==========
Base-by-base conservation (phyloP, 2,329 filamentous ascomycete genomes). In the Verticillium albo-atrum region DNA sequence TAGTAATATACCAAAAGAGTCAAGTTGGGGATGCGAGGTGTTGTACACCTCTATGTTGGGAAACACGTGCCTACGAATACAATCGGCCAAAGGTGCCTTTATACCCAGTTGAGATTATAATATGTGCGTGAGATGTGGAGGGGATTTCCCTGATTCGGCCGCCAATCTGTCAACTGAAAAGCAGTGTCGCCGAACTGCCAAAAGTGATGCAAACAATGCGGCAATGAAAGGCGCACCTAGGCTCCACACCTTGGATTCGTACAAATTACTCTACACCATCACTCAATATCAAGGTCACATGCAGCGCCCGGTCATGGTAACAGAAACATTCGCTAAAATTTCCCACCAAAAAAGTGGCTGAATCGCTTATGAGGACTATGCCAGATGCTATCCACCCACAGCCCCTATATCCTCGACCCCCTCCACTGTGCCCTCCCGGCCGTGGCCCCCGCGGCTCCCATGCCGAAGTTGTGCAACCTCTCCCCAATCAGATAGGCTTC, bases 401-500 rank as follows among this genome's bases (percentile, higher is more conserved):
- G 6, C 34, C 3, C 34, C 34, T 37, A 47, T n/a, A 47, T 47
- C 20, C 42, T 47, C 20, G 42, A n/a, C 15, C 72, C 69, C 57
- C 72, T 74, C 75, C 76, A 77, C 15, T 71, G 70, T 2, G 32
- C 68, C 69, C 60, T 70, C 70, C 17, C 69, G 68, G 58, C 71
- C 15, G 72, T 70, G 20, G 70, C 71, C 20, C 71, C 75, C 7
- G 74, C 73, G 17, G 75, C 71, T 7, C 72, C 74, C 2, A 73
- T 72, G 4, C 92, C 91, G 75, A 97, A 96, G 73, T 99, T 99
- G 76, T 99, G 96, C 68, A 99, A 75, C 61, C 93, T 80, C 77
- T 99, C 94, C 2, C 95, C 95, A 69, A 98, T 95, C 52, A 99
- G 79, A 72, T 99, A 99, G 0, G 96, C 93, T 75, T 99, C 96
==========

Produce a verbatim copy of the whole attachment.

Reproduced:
Base-by-base conservation (phyloP, 2,329 filamentous ascomycete genomes). In the Verticillium albo-atrum region DNA sequence TAGTAATATACCAAAAGAGTCAAGTTGGGGATGCGAGGTGTTGTACACCTCTATGTTGGGAAACACGTGCCTACGAATACAATCGGCCAAAGGTGCCTTTATACCCAGTTGAGATTATAATATGTGCGTGAGATGTGGAGGGGATTTCCCTGATTCGGCCGCCAATCTGTCAACTGAAAAGCAGTGTCGCCGAACTGCCAAAAGTGATGCAAACAATGCGGCAATGAAAGGCGCACCTAGGCTCCACACCTTGGATTCGTACAAATTACTCTACACCATCACTCAATATCAAGGTCACATGCAGCGCCCGGTCATGGTAACAGAAACATTCGCTAAAATTTCCCACCAAAAAAGTGGCTGAATCGCTTATGAGGACTATGCCAGATGCTATCCACCCACAGCCCCTATATCCTCGACCCCCTCCACTGTGCCCTCCCGGCCGTGGCCCCCGCGGCTCCCATGCCGAAGTTGTGCAACCTCTCCCCAATCAGATAGGCTTC, bases 401-500 rank as follows among this genome's bases (percentile, higher is more conserved):
- G 6, C 34, C 3, C 34, C 34, T 37, A 47, T n/a, A 47, T 47
- C 20, C 42, T 47, C 20, G 42, A n/a, C 15, C 72, C 69, C 57
- C 72, T 74, C 75, C 76, A 77, C 15, T 71, G 70, T 2, G 32
- C 68, C 69, C 60, T 70, C 70, C 17, C 69, G 68, G 58, C 71
- C 15, G 72, T 70, G 20, G 70, C 71, C 20, C 71, C 75, C 7
- G 74, C 73, G 17, G 75, C 71, T 7, C 72, C 74, C 2, A 73
- T 72, G 4, C 92, C 91, G 75, A 97, A 96, G 73, T 99, T 99
- G 76, T 99, G 96, C 68, A 99, A 75, C 61, C 93, T 80, C 77
- T 99, C 94, C 2, C 95, C 95, A 69, A 98, T 95, C 52, A 99
- G 79, A 72, T 99, A 99, G 0, G 96, C 93, T 75, T 99, C 96